HTMLRenderer presents a straightforward API to use websockets. A typical scenario would look something like this:

1.                      The client initiates an HTTP "upgrade" request to the server.  After some validation and handshaking with the server, the websocket is established. With HTMLRenderer, the validation and handshaking are currently done behind the scenes and by the time you receive a WebSocketUpgrade event, the websocket already established.

2.                      Once the websocket is established, either the client or the server can send information which will trigger a "receive" event on the other end.  No response is expected as a part of the websocket protocol.  Whatever response you send (or don't) is up to your specific application.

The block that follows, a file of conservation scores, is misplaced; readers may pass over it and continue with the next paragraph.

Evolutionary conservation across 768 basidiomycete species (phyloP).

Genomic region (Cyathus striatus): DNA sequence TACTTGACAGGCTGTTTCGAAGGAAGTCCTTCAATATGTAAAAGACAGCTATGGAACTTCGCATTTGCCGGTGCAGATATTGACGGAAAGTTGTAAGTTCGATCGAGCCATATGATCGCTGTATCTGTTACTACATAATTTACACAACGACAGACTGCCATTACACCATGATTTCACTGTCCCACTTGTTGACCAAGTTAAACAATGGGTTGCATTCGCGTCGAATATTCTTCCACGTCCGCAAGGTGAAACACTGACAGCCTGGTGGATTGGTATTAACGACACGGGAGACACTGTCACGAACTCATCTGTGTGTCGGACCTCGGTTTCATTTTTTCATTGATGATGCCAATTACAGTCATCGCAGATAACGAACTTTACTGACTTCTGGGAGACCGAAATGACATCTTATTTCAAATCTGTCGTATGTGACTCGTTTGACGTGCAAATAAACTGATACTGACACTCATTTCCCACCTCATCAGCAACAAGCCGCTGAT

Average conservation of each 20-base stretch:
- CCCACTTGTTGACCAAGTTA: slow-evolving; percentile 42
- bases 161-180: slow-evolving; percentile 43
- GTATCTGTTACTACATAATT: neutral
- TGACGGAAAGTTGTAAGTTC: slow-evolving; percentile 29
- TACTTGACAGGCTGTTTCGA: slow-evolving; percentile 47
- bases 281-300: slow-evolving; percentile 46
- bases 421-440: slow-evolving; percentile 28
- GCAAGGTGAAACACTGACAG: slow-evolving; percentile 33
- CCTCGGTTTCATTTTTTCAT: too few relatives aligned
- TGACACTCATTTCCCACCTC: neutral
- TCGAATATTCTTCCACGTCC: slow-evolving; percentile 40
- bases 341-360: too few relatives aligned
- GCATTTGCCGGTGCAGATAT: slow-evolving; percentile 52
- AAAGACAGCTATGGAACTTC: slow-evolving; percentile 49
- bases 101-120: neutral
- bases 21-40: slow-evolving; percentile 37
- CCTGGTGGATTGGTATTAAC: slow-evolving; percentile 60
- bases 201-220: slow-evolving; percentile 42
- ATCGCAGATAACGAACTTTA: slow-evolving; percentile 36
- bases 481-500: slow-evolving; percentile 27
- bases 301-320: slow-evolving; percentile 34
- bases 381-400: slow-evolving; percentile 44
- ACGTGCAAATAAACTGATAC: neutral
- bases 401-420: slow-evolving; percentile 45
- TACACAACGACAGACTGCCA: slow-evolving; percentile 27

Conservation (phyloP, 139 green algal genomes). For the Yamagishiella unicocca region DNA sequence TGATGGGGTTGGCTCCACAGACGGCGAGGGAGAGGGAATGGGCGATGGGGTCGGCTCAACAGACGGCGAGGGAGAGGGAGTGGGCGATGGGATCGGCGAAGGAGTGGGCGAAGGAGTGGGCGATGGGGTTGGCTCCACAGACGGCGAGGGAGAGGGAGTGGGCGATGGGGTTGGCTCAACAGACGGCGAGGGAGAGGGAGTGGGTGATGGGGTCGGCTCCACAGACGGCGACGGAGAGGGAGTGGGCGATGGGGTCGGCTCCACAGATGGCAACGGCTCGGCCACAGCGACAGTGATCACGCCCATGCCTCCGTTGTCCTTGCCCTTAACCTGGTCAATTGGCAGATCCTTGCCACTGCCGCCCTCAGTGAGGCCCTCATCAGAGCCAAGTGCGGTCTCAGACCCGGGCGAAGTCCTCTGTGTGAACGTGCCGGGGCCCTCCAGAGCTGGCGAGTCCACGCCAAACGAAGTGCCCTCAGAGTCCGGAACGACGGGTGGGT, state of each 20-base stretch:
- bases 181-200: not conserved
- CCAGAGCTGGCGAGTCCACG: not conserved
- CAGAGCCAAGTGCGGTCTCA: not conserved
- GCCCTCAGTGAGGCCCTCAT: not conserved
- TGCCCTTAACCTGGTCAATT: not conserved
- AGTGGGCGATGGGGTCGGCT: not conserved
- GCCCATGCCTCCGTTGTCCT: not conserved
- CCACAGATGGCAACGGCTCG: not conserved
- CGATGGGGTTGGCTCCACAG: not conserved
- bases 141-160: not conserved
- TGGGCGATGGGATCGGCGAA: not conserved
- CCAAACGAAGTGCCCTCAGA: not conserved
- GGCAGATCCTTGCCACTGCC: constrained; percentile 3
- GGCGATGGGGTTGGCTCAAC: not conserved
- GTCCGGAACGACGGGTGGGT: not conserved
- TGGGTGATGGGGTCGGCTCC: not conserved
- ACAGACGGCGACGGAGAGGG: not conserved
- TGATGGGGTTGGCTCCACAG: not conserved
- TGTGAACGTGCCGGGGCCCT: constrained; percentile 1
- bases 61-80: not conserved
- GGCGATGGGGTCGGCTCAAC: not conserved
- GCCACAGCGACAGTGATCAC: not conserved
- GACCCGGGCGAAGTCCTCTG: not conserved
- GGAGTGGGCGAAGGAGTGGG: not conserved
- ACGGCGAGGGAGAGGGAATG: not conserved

3.                      Either side can close the websocket.

4.                      WebSocket error events may be triggered when an unexpected error, like disruption in the connection, occurs.

JavaScript in the CEF client


HTMLRenderer in the workspace

ws = new websocket(url);
Initiate the request

WebSocketUpgrade event
The websocket is established


WebSocketReceive event

ws.onmessage event

WebSocketSend method


WebSocketClose event

ws.onclose event

WebSocketClose method

ws.onerror event
is triggered when there is some error like the connection going down


WebSocketError event
occurs when there is some error like the connection going down


The client may request multiple upgrades resulting in multiple websockets, each with its own unique id.

WebSockets require JavaScript in the client to function.

6.2    WebSocket Events